A white dog pantingThe odoriferous quality of your pup’s mouth-breathing might be something to shrug off (dog’s will, after all, be dogs), but if you’re ever down wind of dog breath that’s particularly putrid, it’s time to take action.

Living with dog breath is a choice with sizable ramifications, but when pet dental care is addressed and managed, both of you will benefit. Your perks are obvious, but it’s your dog’s long-term health and happiness that are majorly affected. To support you in the full eradication of dog breath, The Pet Experts at Elmhurst Animal Care Center offer reasons why stinky breath happens – and how you can reverse it.

Red Flag

A majority of dogs over the age of three suffer (silently) from periodontal (gum) disease. While foul breath can be linked to other health issues such as diabetes mellitus, tonsil or throat inflammation, and GI issues, it’s often a direct result of gum disease. The good news? Dog breath – and its associated problems – is entirely preventable.

When Bacteria Goes Bad

Your pet’s mouth is a natural host to a variety of bacteria. Left alone, these bacteria react to food particles in the mouth and create a sort of slime over the teeth, commonly referred to as plaque. The minerals in the saliva harden the layer of slime, forming tartar, or calculus. This chemical reaction causes the teeth to appear yellow or brown, another tell-tale sign of gum disease.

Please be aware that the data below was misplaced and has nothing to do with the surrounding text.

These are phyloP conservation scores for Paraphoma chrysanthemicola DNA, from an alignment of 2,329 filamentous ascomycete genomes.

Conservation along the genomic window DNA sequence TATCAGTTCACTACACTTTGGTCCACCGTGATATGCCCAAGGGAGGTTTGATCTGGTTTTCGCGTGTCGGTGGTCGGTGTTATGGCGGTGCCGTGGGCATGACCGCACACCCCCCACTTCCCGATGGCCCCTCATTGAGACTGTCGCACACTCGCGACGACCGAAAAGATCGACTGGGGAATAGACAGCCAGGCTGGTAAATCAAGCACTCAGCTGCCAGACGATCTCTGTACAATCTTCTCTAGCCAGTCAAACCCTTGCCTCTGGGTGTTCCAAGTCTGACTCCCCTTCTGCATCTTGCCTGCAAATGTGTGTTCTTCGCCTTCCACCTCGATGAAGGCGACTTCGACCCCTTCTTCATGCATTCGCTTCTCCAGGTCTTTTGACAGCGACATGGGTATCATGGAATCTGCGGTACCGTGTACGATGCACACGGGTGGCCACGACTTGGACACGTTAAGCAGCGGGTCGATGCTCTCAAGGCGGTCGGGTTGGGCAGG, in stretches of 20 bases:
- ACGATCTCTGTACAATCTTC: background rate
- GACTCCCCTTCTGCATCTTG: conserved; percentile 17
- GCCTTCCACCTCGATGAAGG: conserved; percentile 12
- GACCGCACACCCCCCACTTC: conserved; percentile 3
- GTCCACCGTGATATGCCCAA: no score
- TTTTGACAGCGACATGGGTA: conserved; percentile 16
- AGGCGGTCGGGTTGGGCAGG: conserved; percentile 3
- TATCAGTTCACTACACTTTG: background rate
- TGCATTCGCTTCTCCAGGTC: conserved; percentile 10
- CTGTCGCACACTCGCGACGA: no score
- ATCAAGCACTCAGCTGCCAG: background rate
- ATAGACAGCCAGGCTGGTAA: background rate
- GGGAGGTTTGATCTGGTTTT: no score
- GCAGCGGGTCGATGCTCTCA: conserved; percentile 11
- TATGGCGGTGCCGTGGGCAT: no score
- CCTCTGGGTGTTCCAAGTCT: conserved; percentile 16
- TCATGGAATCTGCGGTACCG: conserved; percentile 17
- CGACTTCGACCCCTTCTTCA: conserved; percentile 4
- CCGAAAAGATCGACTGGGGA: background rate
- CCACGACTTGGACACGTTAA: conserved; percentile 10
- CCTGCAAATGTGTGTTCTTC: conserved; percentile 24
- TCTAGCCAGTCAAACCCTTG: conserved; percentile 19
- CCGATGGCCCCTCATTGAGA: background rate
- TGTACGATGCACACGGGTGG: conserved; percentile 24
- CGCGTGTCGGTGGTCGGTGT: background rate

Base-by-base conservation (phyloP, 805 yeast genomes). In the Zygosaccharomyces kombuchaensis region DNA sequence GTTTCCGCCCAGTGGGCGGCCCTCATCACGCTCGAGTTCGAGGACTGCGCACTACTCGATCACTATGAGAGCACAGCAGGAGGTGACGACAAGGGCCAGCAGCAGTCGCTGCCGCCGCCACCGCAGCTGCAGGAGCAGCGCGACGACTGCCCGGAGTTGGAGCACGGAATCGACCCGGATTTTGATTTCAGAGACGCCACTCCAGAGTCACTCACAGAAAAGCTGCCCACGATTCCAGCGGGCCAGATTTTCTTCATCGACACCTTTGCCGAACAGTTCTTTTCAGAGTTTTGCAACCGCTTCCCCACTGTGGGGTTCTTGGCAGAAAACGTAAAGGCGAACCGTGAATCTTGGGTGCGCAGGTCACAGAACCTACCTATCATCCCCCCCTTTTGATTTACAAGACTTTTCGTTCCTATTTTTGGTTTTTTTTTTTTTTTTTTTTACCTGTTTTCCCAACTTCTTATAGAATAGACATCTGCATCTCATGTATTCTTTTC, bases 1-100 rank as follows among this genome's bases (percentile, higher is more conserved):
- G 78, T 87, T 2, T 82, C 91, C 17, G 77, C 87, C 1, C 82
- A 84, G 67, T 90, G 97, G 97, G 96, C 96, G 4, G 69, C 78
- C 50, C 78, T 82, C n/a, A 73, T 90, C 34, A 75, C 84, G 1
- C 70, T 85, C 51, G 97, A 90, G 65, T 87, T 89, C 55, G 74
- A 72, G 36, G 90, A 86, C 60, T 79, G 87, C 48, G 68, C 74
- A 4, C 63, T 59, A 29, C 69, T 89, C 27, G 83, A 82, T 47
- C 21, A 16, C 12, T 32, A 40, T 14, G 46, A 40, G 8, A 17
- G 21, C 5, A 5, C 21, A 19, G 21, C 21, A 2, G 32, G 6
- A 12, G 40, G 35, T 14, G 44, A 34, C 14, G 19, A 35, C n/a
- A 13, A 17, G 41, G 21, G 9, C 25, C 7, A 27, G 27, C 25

What Lies Beneath

While this doesn’t sound aesthetically pleasing, the damage below the gum line is actually more critical. Deep pockets of bacteria can cause the gums to pull away from a tooth, causing it to loosen, fall out, or break. Over time, the jaw bone can deteriorate and fracture.

As if this weren’t bad enough, dog breath (as related to gum disease) can eventually lead to significant systemic illnesses of the heart, liver, kidneys, and lungs.

Dangers of Dog Breath

You might notice dog breath in conjunction with:

  • Mouth sensitivity
  • Difficulty chewing or dropping food
  • Inappetence
  • Pawing at the face
  • Drooling
  • Inflamed gums
  • Change in preference from kibble to wet or canned food
  • Pain

Please call us immediately to get your pet the relief that he or she deserves.

Addressing the Problem

A proper dental exam and cleaning is only successful – and safe – when your dog is anesthetized. We understand the doubts and fears associated with this, and The Pet Experts at Elmhurst Animal Care Center can walk you through every step of the process.

At Home

We may prescribe daily tooth brushing at home in addition to supplements, such as antibacterial gels, anti-inflammatory gels, natural water additives, and certain toys and treats endorsed by the Veterinary Oral Health Council.

Some prescription diets have been proven to decrease the buildup of plaque. We can also work with you on finding the right food for your pet that reduces the risk of cavities.

The Pet Experts aim to help you in every aspect of pet dental care. Please let us know if you have any questions related to dog breath.